Submitted by A1DesignBuild
Four years ago, Bellingham’s Birchwood neighborhood became a designated urban “food desert.” This occurred when the neighborhood Albertson’s store was closed. However instead of opening another store, Albertson’s chose not to allow another grocery store to occupy the space. They are able to do this thanks to a non-compete clause in its building agreement with the city of Bellingham. This prevents competition with its nearest store, Haggens. They purchased the chain store in 2016 and also own the Safeway chain. That may have been great for Albertson’s and their shareholders, but it quickly had real world impacts for Bellingham’s Birchwood residents.
The USDA defines an urban food desert as a region of 500 people or greater living more than a mile away from a grocery store. Generally, this also coincides with a higher population of lower income residents. Both of these variables indicates a higher barrier to nutritious food.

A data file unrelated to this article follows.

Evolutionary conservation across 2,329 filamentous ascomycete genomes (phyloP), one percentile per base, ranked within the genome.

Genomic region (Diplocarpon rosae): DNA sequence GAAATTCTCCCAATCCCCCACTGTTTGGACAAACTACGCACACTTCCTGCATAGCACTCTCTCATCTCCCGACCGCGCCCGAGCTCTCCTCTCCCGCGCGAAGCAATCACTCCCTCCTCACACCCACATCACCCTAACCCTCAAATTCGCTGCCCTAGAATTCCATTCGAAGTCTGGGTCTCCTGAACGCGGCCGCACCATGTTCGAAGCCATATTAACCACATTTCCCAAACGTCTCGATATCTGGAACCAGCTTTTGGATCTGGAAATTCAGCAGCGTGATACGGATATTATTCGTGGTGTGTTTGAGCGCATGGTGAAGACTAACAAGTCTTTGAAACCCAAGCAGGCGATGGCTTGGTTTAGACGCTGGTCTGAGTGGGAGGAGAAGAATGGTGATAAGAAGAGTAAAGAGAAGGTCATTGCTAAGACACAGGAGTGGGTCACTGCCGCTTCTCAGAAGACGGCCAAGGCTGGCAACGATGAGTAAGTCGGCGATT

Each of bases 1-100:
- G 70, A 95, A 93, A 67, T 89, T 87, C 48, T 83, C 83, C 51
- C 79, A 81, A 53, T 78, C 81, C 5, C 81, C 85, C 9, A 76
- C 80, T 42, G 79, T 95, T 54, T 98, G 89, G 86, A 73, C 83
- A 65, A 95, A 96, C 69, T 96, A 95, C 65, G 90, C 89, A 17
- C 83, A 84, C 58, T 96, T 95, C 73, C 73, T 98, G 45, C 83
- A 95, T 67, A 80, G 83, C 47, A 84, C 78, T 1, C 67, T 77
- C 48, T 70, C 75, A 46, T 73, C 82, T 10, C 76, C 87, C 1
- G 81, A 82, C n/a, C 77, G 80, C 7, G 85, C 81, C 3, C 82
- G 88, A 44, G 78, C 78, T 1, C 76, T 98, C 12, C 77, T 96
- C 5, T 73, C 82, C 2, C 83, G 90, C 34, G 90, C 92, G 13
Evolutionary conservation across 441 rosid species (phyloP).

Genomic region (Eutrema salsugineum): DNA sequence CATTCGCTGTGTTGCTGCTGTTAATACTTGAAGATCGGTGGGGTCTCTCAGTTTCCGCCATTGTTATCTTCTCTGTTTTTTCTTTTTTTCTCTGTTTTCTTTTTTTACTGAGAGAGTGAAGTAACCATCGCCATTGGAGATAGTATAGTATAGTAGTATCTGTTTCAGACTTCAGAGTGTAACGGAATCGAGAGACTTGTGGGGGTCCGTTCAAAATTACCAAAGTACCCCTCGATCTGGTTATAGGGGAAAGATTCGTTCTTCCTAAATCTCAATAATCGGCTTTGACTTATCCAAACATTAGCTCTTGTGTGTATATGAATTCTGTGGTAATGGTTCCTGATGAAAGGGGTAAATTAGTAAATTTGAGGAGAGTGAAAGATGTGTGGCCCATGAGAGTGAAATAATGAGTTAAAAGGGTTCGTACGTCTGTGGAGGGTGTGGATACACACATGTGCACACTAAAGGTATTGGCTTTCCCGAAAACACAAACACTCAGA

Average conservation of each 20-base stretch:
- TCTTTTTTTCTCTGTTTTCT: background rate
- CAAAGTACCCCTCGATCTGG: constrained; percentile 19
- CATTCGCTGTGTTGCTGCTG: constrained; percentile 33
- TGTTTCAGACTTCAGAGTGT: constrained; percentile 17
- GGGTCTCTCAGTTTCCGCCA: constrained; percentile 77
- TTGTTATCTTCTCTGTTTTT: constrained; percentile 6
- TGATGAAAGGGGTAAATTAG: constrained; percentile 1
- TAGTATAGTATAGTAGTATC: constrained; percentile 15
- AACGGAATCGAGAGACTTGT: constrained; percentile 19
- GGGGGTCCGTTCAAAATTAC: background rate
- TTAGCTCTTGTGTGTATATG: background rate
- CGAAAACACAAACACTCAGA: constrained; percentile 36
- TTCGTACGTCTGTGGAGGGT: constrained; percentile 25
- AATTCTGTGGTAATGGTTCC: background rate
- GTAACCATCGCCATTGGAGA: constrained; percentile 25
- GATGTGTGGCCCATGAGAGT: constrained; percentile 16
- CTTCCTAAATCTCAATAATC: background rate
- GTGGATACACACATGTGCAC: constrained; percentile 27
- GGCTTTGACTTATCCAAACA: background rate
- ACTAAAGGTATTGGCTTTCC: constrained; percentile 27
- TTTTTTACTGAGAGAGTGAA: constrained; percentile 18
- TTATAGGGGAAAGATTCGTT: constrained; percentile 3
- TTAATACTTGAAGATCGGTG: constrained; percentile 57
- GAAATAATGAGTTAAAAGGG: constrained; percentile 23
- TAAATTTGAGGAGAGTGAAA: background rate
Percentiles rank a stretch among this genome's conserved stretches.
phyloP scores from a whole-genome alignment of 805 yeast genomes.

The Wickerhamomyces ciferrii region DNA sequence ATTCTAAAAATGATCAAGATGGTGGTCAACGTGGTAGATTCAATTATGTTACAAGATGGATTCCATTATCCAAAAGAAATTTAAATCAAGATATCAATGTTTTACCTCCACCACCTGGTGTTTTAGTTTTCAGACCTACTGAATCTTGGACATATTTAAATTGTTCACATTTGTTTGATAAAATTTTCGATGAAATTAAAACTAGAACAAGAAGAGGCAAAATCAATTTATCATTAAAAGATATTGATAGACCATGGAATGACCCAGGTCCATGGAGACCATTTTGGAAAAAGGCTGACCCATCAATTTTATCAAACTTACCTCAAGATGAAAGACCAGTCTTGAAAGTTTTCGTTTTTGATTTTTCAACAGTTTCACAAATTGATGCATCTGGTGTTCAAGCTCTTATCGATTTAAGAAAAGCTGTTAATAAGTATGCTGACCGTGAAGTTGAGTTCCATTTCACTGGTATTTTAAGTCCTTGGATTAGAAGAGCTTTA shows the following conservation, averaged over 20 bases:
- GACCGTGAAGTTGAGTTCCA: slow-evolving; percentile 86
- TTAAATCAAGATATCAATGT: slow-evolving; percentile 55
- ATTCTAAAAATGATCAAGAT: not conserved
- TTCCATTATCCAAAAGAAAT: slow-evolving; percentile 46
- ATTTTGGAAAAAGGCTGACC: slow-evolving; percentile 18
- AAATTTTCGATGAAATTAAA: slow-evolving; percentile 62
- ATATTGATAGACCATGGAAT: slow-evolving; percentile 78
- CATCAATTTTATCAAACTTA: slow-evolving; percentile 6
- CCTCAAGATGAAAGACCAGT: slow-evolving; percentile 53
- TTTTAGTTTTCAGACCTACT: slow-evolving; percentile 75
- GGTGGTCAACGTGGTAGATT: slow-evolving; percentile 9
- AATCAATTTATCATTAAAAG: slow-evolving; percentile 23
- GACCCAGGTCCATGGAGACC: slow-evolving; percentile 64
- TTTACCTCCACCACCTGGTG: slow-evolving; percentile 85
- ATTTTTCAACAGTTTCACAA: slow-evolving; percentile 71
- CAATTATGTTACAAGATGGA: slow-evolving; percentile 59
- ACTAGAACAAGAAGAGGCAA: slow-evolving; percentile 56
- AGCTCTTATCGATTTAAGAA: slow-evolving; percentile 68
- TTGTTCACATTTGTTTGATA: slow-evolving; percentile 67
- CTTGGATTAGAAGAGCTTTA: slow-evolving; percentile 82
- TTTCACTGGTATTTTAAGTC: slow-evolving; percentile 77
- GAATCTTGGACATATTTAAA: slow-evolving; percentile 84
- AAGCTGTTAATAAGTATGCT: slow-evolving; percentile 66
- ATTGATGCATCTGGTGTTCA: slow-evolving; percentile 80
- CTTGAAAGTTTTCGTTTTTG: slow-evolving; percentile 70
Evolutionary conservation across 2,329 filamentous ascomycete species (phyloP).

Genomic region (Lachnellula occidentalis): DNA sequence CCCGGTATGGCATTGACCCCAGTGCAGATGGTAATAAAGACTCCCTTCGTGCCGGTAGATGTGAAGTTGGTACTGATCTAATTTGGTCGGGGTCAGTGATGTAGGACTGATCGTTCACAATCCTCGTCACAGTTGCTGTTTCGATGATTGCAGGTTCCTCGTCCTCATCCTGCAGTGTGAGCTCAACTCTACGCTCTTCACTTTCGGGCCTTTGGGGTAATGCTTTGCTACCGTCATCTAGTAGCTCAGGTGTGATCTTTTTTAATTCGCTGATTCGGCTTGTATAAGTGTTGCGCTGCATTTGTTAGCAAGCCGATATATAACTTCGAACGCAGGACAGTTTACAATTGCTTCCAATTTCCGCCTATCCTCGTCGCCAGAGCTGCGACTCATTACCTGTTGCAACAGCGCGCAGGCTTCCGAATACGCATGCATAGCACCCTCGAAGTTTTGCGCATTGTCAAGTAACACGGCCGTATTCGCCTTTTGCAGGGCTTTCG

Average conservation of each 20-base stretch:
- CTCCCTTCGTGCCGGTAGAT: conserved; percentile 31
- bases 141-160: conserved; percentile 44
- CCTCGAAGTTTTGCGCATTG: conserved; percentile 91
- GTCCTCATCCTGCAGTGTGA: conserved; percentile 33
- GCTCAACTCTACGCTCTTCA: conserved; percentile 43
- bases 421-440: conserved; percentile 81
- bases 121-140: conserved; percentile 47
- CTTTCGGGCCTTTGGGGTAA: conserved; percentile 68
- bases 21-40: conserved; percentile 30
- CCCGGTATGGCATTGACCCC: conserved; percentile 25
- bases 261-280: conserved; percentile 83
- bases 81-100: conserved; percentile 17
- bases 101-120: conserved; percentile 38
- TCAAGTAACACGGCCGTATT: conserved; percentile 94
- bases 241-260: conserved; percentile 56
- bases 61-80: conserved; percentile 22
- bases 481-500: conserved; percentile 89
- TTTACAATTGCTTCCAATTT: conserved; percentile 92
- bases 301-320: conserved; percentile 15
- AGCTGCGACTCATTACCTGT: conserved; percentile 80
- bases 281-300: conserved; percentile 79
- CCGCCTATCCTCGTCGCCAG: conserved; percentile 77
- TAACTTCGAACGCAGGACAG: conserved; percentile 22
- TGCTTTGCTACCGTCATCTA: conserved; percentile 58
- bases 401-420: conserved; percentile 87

Thankfully, the Birchwood Food Desert Fighters emerged out of this completely avoidable mess.
Our crew at A1DesignBuild was inspired to be part of this grassroots movement and help distribute free food pantries across the city. These pantries operate similarly to the free neighborhood libraries that have been springing up for years.
People can volunteer to have one installed on their property, and that resident, or others, will fill it with food that is available for those in need.
The Mini Pantry Movement has examples across the country of these boxes, and even how to build your own.
We’ve followed their lead and have been building pantries for the neighborhood. Look for our bright A1 green boxes around Birchwood.
If you would like to build your own, click on the drawing below to download.